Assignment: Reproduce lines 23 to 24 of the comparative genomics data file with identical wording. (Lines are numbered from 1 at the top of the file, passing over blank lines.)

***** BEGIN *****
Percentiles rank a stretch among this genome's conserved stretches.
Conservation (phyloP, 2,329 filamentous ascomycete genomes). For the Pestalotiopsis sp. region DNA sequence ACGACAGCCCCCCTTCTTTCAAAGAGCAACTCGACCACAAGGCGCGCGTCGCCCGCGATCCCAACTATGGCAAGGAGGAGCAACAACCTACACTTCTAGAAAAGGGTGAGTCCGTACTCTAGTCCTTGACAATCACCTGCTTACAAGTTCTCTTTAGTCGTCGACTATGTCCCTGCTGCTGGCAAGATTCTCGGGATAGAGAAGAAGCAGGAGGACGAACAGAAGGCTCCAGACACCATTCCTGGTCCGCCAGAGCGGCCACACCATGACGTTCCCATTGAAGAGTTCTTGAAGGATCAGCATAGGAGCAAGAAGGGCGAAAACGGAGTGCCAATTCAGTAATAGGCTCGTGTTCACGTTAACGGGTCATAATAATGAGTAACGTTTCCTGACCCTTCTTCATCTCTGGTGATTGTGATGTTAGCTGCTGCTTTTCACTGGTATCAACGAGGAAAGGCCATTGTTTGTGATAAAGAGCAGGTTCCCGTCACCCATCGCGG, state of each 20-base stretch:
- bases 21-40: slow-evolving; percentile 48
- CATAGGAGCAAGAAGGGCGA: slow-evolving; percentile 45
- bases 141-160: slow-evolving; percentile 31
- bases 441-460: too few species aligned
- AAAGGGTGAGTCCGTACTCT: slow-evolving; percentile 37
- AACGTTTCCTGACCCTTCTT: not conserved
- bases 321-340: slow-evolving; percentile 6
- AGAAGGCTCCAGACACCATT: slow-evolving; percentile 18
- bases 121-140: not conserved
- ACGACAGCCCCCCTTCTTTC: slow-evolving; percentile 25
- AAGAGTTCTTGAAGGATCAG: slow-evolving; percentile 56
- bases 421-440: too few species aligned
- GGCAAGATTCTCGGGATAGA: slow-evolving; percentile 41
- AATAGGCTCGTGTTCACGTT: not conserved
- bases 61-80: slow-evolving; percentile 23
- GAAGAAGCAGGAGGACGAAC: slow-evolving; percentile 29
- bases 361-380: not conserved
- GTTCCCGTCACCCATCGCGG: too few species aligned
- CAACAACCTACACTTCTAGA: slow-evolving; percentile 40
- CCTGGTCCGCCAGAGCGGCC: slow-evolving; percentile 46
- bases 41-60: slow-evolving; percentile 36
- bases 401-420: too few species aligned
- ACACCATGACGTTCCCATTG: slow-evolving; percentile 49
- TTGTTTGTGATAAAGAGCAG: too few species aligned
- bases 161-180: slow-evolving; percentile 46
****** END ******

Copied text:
- bases 41-60: slow-evolving; percentile 36
- bases 401-420: too few species aligned